Keele ranked in global Top 25 in sustainability world rankings
Keele has again been scored among the Top 25 universities in the world for sustainability in a global ranking of nearly 800 universities.
For the fourth consecutive year, Keele has placed in the Top 25 in the UI Green Metric World Rankings, securing 24th place out of 780 universities that entered from around the world.
Keele also ranked seventh overall out of all UK institutions, and featured in the UK Top 10 across all six assessment criteria, covering Setting and Infrastructure; Energy and Climate Change; Waste; Water; Transportation; and Education and Research.
This excellent performance comes as Keele embarks on its next big sustainability initiative, playing a crucial role in the HyDeploy project to trial new ways of incorporating hydrogen into the UK’s energy network to reduce carbon emissions.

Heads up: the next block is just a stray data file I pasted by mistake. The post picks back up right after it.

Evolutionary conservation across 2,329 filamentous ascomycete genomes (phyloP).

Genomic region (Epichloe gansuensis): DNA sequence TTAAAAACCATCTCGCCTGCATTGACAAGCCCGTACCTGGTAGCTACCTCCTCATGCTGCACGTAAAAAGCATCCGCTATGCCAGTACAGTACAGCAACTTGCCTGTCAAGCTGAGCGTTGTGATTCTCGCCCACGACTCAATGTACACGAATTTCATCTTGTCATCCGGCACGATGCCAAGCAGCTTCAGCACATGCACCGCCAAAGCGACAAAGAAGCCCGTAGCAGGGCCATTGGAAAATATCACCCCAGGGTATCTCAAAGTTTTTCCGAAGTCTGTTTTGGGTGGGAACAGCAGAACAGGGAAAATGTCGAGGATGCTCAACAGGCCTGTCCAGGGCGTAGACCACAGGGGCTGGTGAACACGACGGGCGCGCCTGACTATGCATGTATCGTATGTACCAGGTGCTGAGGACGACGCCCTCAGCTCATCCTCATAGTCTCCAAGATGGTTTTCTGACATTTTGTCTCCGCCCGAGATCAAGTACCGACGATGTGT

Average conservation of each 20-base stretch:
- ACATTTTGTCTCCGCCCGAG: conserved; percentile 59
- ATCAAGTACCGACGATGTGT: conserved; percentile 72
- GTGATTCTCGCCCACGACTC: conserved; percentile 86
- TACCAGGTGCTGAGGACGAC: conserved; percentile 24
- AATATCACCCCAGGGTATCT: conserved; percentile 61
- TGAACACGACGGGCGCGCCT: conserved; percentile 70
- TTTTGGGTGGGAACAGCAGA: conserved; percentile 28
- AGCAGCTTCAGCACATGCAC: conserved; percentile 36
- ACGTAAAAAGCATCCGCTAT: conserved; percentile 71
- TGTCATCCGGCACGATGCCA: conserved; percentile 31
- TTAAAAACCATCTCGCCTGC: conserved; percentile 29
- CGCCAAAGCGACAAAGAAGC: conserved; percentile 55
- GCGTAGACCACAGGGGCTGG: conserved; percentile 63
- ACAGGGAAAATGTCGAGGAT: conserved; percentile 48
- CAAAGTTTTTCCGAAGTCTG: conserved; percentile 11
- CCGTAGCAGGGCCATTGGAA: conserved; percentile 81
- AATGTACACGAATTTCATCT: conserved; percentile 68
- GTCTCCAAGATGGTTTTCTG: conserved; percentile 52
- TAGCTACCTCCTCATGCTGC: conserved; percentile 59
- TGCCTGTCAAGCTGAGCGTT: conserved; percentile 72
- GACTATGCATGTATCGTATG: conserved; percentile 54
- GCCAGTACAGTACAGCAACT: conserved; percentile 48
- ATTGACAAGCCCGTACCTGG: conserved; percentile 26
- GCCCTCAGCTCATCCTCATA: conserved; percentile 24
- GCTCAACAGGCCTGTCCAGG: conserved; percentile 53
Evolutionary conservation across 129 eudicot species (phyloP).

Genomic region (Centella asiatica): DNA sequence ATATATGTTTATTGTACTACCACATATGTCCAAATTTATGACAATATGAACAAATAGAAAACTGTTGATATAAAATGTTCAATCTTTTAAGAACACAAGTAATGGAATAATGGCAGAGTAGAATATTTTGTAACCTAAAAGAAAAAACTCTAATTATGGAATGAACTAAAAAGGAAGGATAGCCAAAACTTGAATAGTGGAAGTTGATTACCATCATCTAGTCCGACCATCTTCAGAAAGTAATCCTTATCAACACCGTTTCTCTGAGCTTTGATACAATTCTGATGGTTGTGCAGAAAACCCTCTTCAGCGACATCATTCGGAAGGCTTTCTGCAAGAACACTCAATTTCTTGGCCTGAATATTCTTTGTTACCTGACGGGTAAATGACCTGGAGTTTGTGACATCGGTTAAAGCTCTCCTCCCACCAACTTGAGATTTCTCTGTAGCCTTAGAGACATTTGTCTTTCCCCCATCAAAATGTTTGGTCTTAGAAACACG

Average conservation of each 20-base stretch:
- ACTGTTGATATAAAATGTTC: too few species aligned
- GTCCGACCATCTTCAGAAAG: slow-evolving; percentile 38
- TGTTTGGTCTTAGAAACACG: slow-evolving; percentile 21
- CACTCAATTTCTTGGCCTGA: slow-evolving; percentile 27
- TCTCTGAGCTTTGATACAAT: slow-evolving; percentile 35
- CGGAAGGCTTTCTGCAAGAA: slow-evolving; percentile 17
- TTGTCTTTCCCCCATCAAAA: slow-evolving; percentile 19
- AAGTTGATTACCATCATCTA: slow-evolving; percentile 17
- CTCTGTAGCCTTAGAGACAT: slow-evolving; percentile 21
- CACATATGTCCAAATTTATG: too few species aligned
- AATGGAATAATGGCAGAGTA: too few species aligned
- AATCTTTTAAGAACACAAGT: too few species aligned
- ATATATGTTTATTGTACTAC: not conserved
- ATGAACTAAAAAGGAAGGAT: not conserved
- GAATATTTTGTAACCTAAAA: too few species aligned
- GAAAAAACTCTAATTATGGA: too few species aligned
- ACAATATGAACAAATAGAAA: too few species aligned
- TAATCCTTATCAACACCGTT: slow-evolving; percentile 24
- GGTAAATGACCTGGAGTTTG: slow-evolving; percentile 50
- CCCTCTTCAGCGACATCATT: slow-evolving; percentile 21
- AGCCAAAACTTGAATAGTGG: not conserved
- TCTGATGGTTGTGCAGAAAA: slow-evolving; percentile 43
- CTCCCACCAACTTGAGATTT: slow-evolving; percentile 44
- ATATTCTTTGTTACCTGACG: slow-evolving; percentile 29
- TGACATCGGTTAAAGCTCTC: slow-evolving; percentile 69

In 2019 Keele also became one of the first UK universities to declare a ‘climate emergency’, and announced its climate emergency target to be carbon neutral by 2030.
Professor Mark Ormerod, Deputy Vice Chancellor and Provost at Keele University, said: “We are delighted to be ranked so highly in this prestigious global university sustainability league table, the fourth year in succession that Keele has been ranked in the Top 25 globally.
“Sustainability is a key overarching institutional priority for Keele University, and we seek to embed sustainability across all aspects of our operation. Our high ranking in this global sustainability league table confirms our position as a sector-leading institution for sustainability."
- New tool developed by Keele and Oxford scientists could help GPs predict and prevent serious falls
- Keele helps businesses 'deliver genuine solutions to real-world problems'
- Fresh direction for Keele Business School with new Director and suite of new courses
- Calls for international effort to study impact of textile industry on rivers and lakes
- Older musculoskeletal pain patients are at greater risk of worse outcomes from heart attack, stroke, and cancer